And here it is all put together and looking pretty.  Magic Mouse provided for scale.  And 'cause it's nifty.



Here you can see the usb connector on the bottom that allows you to charge the unit and to hook it up to your PC or Mac.




which brings me to my next post where i'll talk about my impression on operating this unit and give some screenshots of the Mac iRFExplorer Software.
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brian maddox
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'...do not trifle with affairs of dragons...

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brian maddox

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Re: Handheld RF Spectrum Analyzer
« Reply #9 on: March 19, 2012, 03:59:50 pm »

okay, more on the RF Explorer.  Couple more pics since it took me a while to figure out how to post pictures here so i want to get some mileage out of the adventure.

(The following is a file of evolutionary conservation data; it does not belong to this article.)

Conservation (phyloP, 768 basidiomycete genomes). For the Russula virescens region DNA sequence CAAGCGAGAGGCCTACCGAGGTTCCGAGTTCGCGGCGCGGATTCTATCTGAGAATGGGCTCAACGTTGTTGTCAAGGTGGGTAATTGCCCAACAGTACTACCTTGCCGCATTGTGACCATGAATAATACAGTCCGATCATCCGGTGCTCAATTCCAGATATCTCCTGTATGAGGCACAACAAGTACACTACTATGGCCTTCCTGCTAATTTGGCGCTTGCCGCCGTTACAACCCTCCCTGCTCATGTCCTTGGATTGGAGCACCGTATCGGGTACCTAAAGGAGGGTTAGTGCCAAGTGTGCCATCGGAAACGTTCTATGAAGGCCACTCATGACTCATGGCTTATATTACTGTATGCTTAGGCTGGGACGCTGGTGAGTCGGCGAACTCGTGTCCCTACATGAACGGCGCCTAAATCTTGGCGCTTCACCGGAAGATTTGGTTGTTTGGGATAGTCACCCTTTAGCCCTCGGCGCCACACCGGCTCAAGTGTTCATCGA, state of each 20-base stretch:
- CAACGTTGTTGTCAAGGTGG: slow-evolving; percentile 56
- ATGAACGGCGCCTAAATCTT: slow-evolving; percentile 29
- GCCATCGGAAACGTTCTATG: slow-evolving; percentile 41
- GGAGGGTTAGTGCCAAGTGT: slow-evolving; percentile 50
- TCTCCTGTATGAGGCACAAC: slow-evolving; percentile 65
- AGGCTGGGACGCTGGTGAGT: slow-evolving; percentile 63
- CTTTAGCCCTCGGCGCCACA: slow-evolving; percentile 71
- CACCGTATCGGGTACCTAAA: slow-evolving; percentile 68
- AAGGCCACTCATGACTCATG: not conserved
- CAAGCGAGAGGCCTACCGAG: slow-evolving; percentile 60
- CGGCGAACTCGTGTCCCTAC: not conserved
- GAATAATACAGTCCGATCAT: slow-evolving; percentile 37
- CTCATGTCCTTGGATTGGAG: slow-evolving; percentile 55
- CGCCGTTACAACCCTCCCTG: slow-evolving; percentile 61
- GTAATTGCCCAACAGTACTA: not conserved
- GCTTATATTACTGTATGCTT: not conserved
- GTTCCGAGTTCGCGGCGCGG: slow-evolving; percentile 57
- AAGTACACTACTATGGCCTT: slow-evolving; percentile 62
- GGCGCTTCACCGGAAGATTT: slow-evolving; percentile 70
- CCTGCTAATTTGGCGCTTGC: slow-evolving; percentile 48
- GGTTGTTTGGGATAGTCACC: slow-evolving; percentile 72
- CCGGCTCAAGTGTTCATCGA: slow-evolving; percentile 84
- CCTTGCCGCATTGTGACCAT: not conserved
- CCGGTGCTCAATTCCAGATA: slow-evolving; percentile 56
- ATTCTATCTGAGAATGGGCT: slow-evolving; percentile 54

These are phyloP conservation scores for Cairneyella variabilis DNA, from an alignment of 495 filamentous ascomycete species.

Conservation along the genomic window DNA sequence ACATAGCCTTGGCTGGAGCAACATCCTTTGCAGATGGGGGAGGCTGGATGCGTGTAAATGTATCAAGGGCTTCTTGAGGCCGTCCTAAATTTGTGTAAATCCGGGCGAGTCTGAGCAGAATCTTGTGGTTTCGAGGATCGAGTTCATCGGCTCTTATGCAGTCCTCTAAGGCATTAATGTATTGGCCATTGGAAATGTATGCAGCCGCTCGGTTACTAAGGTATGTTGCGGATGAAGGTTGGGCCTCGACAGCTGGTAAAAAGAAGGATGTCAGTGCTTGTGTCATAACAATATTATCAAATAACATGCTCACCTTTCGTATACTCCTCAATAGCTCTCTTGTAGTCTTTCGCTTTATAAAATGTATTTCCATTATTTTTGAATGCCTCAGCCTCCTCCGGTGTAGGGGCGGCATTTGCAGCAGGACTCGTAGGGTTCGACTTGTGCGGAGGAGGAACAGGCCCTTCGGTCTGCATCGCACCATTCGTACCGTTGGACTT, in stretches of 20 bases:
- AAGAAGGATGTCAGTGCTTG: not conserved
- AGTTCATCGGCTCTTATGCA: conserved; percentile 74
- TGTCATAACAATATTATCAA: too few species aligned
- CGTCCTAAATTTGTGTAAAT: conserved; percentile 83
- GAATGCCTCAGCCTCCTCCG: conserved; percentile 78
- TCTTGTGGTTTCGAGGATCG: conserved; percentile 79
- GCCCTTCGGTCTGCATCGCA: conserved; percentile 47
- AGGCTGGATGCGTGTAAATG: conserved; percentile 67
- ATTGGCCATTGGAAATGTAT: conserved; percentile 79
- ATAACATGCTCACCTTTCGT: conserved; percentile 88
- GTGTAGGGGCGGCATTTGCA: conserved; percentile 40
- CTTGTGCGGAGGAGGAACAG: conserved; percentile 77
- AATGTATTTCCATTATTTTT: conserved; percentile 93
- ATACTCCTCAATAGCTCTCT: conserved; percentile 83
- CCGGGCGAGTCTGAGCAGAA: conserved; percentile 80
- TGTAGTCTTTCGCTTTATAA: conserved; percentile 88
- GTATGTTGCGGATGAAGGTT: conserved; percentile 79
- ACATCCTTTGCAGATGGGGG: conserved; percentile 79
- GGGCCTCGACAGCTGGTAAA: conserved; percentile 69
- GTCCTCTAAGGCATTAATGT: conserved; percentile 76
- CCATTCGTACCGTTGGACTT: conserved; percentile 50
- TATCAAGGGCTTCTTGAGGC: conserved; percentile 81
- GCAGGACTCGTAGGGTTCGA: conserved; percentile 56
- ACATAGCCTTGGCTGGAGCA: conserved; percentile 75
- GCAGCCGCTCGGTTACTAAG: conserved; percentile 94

fits good in the hand.



and this handy little screen was a thoughtful inclusion, since i forgot which antenna was which almost immediately after installing the daughter card.




When i first took it out of the box, i installed the daughter card and immediately fired the unit up and started snooping around for RF.  It was pretty intuitive right out of the box and even though i've not used a spectrum analyzer before i was able to find my way around on the unit very easily.  I took it out on my stage and found all my IEM transmitter frequencies with ease.  It was interesting to see how 'sloppy' some of my old Sennheiser G1 units are relative to my newer stuff as the Freq on their display was quite a bit more off from what the RF Explorer told me.  Interesting.  I suspected as much from experience but it was nice to see it right there on the screen.